Cape St George Lighthouse
The Cape St George Lighthouse was doomed from its very inception. A result of official bungling and lack of supervision, its light lasted for less than 40 years, after which it was unceremoniously destroyed.
Recommended in 1856, controversy surrounded this light before construction had even began and completed in 1860. Decisions on the need for a light and its location were made without even consulting the Pilots Board, the controlling authority, about the efficiency of a light at that location.
The problem was that the light was not visible from the Northern approach to Jervis Bay, and would barely be visible from the southern approach. Furthermore, the original map and marking of the proposed lighthouse location were so inaccurate that later there were doubts as whether the light had been erected on the selected sight. On top of this inaccuracy the contractor seems to have built the light closer to the quarry he was obtaining the stone from! In fact when inspected by members of the Pilots board it was found to be two and a half miles north of the intended site.
A Select Committee was established by the New South Wales Government to investigate the errors in locating the lighthouse.
From 1864 to 1893 there were twenty three ships wrecked on the South Coast of NSW in the vicinity of Jervis Bay.
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The light was eventually replaced in 1889 by a new lighthouse at Point Perpendicular, a much more suitable location for a lighthouse on this part of the coast. The lantern was removed and later used in the Crookhaven Heads Lighthouse built in 1904.
After the commissioning of the new light it was considered that the confusion of having two towers in close proximity to one another would be a hazard to mariners in daylight. As a result, the Cape St George Tower was unceremoniously used from 1917 to 1922 for target practice by the Australian Navy and destroyed.
The ruin of Cape St George lighthouse is perhaps the most significant European site in the Booderee National Park. The ruin was listed on the National Estate Register in 1981 in recognition of the ruin’s important setting, stonework and as a relic of early European occupation.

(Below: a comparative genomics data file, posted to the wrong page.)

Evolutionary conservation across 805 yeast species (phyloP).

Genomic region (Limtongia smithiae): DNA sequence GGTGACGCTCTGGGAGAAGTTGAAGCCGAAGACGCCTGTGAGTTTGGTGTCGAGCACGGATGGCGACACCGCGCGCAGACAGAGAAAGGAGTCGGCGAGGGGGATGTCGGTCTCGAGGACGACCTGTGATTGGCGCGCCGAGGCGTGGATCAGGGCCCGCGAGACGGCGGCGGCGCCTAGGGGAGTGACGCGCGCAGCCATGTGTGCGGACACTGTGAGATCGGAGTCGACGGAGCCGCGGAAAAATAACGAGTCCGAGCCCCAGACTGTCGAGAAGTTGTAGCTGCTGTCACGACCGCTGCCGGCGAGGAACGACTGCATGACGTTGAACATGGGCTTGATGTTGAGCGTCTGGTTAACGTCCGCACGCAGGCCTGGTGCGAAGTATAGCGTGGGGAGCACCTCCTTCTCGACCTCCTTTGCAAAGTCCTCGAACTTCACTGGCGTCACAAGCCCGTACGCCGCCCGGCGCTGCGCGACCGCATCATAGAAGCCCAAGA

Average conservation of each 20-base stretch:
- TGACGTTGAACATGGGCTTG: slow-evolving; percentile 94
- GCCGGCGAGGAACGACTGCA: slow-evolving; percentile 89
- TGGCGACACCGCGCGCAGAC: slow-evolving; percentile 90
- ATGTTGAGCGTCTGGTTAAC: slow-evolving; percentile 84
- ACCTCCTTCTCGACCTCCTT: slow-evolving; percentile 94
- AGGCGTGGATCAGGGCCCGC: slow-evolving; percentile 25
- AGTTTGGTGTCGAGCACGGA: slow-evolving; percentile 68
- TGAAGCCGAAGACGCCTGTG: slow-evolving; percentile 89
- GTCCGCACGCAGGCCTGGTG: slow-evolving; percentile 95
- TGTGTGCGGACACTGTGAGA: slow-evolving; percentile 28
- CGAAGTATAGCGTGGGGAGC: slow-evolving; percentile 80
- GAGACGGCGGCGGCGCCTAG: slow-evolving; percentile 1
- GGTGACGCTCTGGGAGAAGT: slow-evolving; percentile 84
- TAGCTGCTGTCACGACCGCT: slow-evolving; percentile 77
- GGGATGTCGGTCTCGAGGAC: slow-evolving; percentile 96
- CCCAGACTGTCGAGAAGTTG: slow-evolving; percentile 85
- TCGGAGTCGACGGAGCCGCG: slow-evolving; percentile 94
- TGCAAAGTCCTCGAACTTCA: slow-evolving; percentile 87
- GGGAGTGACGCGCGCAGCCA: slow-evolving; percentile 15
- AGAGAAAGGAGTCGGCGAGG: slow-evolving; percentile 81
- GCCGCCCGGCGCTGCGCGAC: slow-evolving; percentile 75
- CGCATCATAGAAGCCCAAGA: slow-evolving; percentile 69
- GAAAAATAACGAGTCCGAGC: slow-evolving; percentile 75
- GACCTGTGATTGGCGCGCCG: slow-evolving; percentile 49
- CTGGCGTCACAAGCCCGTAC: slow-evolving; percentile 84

The lighthouse staff and their families also were affected by tragedy.
In 1895, Edward Bailey, the Chief Lighthouse Keeper was fishing about 3km south of the lighthouse with two of his sons when he was washed off the rocks and drowned leaving a large family of eleven children. Edward a strong swimmer was heading for the shore when he disappeared beneath the waves. The boys had earlier noticed three large sharks swimming close by and it was thought that they might have taken him.
His son Arthur took over his father’s position and continued to rear his brothers and sisters. Another son Edward became the Head Lighthouse keeper at Pt. Perpendicular when it opened in 1899.
Harriet Parker daughter of second light house keeper accidentally shot dead in 1887 by Kate Gibson the head keeper’s daughter.
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Please include this lighthouse’s name, the keepers full name and what years they were keepers. Also include the same information for any other lights they were on.
|First Exhibited||1 October 1860|
|Location||Lat. 35° 09' S, Long. 150° 45' E|
|Original Optic||Nine 60mm paraboloidal reflectors, three per face, revolving catoptric
|Original Lantern||Wilkins & Co reused at Crookhaven Heads
|Construction||Dressed sandstone blocks|
|Range||White 20 NM
Red 14 NM
Green 10 NM
|Character||Tri coloured flash, Al. Fl. W.R.G
|Custodian||NSW National Parks|
|Notes||Abandoned 1889 and destroyed to remove navigation confusion with Point Perpendicular
NB: Information is historical data and is not for navigational purposes.
The ruins of the lighthouse are in Booderee National Park. at Jervis Bay on the south coast of New South Wales between Nowra and Ulladulla. The park is about three hours drive from Sydney or Canberra.
Booderee National Park is open all year round. The Visitor Centre is open Sun to Thurs – 9.30 am to 3.00 pm and Fri, Sat + public and school holidays – 9.30 am to 4.00 pm. An entry fee may apply.